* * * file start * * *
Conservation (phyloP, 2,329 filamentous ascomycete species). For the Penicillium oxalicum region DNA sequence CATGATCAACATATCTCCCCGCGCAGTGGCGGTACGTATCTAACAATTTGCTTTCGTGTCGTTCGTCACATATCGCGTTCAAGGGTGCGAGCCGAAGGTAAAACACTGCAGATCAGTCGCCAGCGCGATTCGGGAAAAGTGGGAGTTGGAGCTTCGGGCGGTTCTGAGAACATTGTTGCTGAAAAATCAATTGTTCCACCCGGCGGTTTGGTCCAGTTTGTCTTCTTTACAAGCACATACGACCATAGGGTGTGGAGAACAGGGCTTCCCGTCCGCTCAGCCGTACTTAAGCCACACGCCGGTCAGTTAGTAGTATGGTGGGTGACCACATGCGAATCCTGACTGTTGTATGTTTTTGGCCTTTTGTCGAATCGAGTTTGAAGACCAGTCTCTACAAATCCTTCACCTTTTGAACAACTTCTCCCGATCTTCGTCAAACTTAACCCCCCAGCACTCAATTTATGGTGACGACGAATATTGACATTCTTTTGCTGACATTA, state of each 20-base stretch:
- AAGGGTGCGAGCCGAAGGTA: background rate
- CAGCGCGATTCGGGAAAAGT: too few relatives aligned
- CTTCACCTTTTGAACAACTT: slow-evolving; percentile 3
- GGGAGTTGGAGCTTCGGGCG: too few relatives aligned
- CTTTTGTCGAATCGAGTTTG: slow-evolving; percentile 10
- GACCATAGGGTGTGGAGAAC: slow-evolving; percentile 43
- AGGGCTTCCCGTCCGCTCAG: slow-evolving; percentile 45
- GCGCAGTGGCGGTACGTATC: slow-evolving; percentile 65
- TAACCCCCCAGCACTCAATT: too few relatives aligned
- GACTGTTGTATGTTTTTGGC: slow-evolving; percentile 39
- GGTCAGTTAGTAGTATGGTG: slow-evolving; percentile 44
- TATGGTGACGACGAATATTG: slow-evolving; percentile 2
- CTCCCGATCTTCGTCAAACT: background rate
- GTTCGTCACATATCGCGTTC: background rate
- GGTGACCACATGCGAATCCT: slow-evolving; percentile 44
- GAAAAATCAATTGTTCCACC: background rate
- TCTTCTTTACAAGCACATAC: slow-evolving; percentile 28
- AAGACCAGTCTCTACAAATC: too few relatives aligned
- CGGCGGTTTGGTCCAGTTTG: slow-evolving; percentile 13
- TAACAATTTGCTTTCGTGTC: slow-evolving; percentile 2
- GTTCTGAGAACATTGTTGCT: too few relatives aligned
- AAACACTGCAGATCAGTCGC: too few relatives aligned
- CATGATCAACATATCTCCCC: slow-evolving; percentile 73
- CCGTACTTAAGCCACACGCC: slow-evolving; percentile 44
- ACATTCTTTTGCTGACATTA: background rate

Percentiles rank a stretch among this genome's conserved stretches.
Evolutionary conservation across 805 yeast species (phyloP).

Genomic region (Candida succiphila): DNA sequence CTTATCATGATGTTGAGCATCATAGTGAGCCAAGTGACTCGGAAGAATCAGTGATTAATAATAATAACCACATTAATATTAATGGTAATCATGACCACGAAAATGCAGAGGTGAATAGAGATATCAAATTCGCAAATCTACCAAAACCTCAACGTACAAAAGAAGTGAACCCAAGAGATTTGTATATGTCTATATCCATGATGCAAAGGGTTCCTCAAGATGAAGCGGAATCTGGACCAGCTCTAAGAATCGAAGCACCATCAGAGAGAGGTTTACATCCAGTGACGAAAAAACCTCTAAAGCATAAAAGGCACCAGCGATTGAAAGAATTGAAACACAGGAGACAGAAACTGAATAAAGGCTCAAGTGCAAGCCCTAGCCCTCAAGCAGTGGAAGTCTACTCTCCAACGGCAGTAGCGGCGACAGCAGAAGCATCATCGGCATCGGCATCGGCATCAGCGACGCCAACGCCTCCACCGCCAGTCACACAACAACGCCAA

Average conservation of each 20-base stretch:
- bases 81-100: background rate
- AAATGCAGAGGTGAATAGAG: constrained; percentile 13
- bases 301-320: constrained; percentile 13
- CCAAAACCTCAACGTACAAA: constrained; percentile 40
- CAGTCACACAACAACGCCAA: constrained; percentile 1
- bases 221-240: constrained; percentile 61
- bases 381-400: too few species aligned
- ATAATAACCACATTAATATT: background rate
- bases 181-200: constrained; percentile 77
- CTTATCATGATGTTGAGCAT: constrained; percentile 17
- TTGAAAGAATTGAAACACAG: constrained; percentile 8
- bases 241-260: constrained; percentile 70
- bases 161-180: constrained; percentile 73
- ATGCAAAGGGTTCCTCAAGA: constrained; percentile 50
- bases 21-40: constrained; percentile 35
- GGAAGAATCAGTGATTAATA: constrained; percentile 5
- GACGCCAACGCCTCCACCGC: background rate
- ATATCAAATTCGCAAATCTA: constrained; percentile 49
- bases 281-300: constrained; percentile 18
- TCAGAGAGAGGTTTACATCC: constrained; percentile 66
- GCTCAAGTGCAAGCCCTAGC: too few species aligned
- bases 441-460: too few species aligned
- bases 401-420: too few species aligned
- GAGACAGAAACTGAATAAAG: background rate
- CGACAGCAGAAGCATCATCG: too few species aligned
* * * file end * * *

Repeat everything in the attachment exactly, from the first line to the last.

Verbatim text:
Conservation (phyloP, 2,329 filamentous ascomycete species). For the Penicillium oxalicum region DNA sequence CATGATCAACATATCTCCCCGCGCAGTGGCGGTACGTATCTAACAATTTGCTTTCGTGTCGTTCGTCACATATCGCGTTCAAGGGTGCGAGCCGAAGGTAAAACACTGCAGATCAGTCGCCAGCGCGATTCGGGAAAAGTGGGAGTTGGAGCTTCGGGCGGTTCTGAGAACATTGTTGCTGAAAAATCAATTGTTCCACCCGGCGGTTTGGTCCAGTTTGTCTTCTTTACAAGCACATACGACCATAGGGTGTGGAGAACAGGGCTTCCCGTCCGCTCAGCCGTACTTAAGCCACACGCCGGTCAGTTAGTAGTATGGTGGGTGACCACATGCGAATCCTGACTGTTGTATGTTTTTGGCCTTTTGTCGAATCGAGTTTGAAGACCAGTCTCTACAAATCCTTCACCTTTTGAACAACTTCTCCCGATCTTCGTCAAACTTAACCCCCCAGCACTCAATTTATGGTGACGACGAATATTGACATTCTTTTGCTGACATTA, state of each 20-base stretch:
- AAGGGTGCGAGCCGAAGGTA: background rate
- CAGCGCGATTCGGGAAAAGT: too few relatives aligned
- CTTCACCTTTTGAACAACTT: slow-evolving; percentile 3
- GGGAGTTGGAGCTTCGGGCG: too few relatives aligned
- CTTTTGTCGAATCGAGTTTG: slow-evolving; percentile 10
- GACCATAGGGTGTGGAGAAC: slow-evolving; percentile 43
- AGGGCTTCCCGTCCGCTCAG: slow-evolving; percentile 45
- GCGCAGTGGCGGTACGTATC: slow-evolving; percentile 65
- TAACCCCCCAGCACTCAATT: too few relatives aligned
- GACTGTTGTATGTTTTTGGC: slow-evolving; percentile 39
- GGTCAGTTAGTAGTATGGTG: slow-evolving; percentile 44
- TATGGTGACGACGAATATTG: slow-evolving; percentile 2
- CTCCCGATCTTCGTCAAACT: background rate
- GTTCGTCACATATCGCGTTC: background rate
- GGTGACCACATGCGAATCCT: slow-evolving; percentile 44
- GAAAAATCAATTGTTCCACC: background rate
- TCTTCTTTACAAGCACATAC: slow-evolving; percentile 28
- AAGACCAGTCTCTACAAATC: too few relatives aligned
- CGGCGGTTTGGTCCAGTTTG: slow-evolving; percentile 13
- TAACAATTTGCTTTCGTGTC: slow-evolving; percentile 2
- GTTCTGAGAACATTGTTGCT: too few relatives aligned
- AAACACTGCAGATCAGTCGC: too few relatives aligned
- CATGATCAACATATCTCCCC: slow-evolving; percentile 73
- CCGTACTTAAGCCACACGCC: slow-evolving; percentile 44
- ACATTCTTTTGCTGACATTA: background rate

Percentiles rank a stretch among this genome's conserved stretches.
Evolutionary conservation across 805 yeast species (phyloP).

Genomic region (Candida succiphila): DNA sequence CTTATCATGATGTTGAGCATCATAGTGAGCCAAGTGACTCGGAAGAATCAGTGATTAATAATAATAACCACATTAATATTAATGGTAATCATGACCACGAAAATGCAGAGGTGAATAGAGATATCAAATTCGCAAATCTACCAAAACCTCAACGTACAAAAGAAGTGAACCCAAGAGATTTGTATATGTCTATATCCATGATGCAAAGGGTTCCTCAAGATGAAGCGGAATCTGGACCAGCTCTAAGAATCGAAGCACCATCAGAGAGAGGTTTACATCCAGTGACGAAAAAACCTCTAAAGCATAAAAGGCACCAGCGATTGAAAGAATTGAAACACAGGAGACAGAAACTGAATAAAGGCTCAAGTGCAAGCCCTAGCCCTCAAGCAGTGGAAGTCTACTCTCCAACGGCAGTAGCGGCGACAGCAGAAGCATCATCGGCATCGGCATCGGCATCAGCGACGCCAACGCCTCCACCGCCAGTCACACAACAACGCCAA

Average conservation of each 20-base stretch:
- bases 81-100: background rate
- AAATGCAGAGGTGAATAGAG: constrained; percentile 13
- bases 301-320: constrained; percentile 13
- CCAAAACCTCAACGTACAAA: constrained; percentile 40
- CAGTCACACAACAACGCCAA: constrained; percentile 1
- bases 221-240: constrained; percentile 61
- bases 381-400: too few species aligned
- ATAATAACCACATTAATATT: background rate
- bases 181-200: constrained; percentile 77
- CTTATCATGATGTTGAGCAT: constrained; percentile 17
- TTGAAAGAATTGAAACACAG: constrained; percentile 8
- bases 241-260: constrained; percentile 70
- bases 161-180: constrained; percentile 73
- ATGCAAAGGGTTCCTCAAGA: constrained; percentile 50
- bases 21-40: constrained; percentile 35
- GGAAGAATCAGTGATTAATA: constrained; percentile 5
- GACGCCAACGCCTCCACCGC: background rate
- ATATCAAATTCGCAAATCTA: constrained; percentile 49
- bases 281-300: constrained; percentile 18
- TCAGAGAGAGGTTTACATCC: constrained; percentile 66
- GCTCAAGTGCAAGCCCTAGC: too few species aligned
- bases 441-460: too few species aligned
- bases 401-420: too few species aligned
- GAGACAGAAACTGAATAAAG: background rate
- CGACAGCAGAAGCATCATCG: too few species aligned